TAMPA—Paul Ryan has cultivated a (hollow) reputation for being careful with the people's money. When he delivers his acceptance speech tonight, however, he'll be playing with house money. While the speech is in one sense a high stakes introduction to the national spotlight, the fact is that in the grand scheme of things his address is unlikely to amount to much.
Ryan faces an incredibly low bar tonight because vice presidential acceptance addresses just don't make a difference. When I wrote a story last week on the 11 most memorable convention speeches, only one vice presidential acceptance address even came up as a possibility: Sarah Palin's four years ago. Palin, announced only days before the start of the Republican convention, was still an unknown figure which only amplified the electricity she charged up the crowd. Of course that was Palin's high point, before she proved incapable of answering softball questions about which newspapers she read.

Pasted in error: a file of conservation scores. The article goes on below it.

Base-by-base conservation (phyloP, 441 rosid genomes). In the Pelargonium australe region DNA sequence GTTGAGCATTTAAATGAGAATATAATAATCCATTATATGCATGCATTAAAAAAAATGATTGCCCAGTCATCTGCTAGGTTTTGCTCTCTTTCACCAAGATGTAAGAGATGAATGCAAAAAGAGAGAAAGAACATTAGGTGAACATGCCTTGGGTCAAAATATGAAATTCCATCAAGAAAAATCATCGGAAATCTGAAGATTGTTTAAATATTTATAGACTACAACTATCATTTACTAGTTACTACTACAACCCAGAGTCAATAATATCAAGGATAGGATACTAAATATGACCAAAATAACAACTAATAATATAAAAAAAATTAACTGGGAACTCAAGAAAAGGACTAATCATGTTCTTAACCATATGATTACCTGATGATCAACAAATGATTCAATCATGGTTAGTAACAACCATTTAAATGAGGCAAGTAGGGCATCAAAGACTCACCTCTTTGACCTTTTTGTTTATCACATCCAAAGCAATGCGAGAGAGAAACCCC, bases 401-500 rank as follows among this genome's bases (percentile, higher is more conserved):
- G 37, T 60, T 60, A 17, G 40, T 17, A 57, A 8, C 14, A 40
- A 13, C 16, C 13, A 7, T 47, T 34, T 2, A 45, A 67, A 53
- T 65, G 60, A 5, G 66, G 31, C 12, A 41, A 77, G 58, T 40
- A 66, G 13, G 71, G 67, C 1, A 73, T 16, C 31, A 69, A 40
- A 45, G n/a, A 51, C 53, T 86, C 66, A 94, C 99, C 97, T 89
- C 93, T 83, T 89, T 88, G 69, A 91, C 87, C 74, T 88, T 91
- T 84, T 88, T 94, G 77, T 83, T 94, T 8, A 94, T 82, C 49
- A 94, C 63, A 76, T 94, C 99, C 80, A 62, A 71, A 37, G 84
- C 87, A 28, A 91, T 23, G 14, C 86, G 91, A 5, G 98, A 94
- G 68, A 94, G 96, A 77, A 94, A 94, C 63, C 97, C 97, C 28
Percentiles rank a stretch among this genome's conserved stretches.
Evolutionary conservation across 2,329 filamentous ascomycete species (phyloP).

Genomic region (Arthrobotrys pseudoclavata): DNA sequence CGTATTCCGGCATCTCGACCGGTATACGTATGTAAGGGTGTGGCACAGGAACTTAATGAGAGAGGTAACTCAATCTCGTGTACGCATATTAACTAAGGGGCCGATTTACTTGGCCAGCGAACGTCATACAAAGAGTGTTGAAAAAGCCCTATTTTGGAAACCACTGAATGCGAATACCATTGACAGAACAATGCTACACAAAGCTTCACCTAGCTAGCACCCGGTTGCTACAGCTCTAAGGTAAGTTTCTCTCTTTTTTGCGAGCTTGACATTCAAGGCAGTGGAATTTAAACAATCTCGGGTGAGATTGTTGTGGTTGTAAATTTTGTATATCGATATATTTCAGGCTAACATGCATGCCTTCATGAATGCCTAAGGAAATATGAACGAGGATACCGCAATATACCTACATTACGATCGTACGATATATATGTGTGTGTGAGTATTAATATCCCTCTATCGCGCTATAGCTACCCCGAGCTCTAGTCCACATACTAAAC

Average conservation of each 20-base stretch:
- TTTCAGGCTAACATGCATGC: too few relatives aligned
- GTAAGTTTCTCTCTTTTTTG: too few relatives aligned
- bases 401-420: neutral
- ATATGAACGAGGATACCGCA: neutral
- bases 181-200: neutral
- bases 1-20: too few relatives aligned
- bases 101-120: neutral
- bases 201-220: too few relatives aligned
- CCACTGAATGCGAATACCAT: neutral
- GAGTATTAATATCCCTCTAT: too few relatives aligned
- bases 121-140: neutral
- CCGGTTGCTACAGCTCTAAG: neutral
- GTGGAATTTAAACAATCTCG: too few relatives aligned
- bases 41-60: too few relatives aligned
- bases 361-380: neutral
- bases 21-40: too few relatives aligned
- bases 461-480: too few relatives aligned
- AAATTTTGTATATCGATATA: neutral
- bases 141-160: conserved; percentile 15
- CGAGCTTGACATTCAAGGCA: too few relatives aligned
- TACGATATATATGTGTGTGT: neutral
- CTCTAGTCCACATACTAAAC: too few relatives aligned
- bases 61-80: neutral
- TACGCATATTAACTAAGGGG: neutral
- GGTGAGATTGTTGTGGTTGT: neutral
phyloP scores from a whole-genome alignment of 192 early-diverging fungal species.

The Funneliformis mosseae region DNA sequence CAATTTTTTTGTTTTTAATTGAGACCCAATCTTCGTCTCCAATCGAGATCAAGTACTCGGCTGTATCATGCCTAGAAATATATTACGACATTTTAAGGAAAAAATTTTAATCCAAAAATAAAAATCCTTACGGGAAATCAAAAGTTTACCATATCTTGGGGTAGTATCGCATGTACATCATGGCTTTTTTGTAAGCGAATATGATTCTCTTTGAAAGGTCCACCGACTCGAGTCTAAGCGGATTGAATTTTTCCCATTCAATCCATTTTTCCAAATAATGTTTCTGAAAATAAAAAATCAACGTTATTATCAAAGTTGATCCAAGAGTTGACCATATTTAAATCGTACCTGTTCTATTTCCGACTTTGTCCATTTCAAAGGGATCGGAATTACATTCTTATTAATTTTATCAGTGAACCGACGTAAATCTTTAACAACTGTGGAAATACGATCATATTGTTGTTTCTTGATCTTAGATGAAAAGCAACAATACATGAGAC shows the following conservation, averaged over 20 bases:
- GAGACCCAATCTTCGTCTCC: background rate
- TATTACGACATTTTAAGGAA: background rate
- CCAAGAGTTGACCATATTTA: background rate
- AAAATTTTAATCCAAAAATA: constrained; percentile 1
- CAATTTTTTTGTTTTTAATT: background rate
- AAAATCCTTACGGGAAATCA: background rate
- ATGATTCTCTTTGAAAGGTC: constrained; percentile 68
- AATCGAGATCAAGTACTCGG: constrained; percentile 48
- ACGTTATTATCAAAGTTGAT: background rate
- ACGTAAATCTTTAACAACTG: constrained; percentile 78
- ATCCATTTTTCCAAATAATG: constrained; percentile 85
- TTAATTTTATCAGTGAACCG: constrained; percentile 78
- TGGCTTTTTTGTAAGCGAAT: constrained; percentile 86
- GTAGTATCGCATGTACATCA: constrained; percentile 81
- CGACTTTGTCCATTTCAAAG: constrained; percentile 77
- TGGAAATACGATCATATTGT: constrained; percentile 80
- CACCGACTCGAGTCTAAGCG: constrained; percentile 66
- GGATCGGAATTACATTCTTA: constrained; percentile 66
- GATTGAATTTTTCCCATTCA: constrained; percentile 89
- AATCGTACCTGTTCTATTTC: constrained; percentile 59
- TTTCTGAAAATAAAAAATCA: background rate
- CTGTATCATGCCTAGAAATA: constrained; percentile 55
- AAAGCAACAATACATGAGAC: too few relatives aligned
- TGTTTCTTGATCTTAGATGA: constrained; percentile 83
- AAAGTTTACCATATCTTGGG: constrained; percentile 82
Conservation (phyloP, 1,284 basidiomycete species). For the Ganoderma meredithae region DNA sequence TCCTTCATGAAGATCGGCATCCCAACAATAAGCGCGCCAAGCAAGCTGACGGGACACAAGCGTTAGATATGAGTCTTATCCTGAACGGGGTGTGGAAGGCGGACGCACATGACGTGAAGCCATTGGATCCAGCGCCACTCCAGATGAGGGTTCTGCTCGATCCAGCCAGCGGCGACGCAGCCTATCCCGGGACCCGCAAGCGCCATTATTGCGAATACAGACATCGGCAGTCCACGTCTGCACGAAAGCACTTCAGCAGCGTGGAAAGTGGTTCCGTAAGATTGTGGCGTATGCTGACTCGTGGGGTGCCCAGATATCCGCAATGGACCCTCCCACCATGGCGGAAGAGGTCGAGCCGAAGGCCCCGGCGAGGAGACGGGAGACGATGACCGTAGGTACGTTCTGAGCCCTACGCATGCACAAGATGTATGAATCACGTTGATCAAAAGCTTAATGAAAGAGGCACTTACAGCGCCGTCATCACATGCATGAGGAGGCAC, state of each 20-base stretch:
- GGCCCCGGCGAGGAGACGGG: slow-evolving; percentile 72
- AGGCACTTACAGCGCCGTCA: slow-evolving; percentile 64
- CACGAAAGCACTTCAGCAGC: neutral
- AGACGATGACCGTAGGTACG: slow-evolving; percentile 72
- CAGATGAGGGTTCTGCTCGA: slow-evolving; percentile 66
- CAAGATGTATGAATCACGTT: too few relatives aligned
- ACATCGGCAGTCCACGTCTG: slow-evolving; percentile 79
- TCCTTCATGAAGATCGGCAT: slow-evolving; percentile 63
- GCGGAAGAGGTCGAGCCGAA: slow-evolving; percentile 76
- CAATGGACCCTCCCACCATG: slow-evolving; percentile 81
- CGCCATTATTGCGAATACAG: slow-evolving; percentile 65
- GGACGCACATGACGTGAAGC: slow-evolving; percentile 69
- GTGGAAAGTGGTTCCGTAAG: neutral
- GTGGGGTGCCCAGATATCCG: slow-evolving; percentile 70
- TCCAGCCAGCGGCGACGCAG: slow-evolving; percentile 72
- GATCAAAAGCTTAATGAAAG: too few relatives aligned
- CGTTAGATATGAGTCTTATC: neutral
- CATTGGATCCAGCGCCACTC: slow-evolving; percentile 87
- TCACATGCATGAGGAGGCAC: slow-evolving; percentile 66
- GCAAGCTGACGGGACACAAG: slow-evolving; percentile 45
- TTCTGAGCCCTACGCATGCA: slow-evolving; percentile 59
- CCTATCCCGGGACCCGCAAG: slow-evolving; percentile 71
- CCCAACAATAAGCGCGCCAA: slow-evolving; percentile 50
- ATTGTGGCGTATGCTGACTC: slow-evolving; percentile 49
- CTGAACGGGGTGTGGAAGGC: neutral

Beyond that it's pretty slim pickings. Al Gore's in 1992 was pretty good—and not just because it was the first convention I attended as an adult* and my father contributed a few lines to it—but it didn't endure beyond the moment. And as Jeff Shesol, a former speechwriter for President Bill Clinton notes, vice presidential acceptance speeches are, in a way, "unmemorable by design. The last thing a VP nominee wants to do is outshine the presidential nominee."
*At only a few weeks old, I was, I suspect, the youngest person at the 1972 Democratic convention.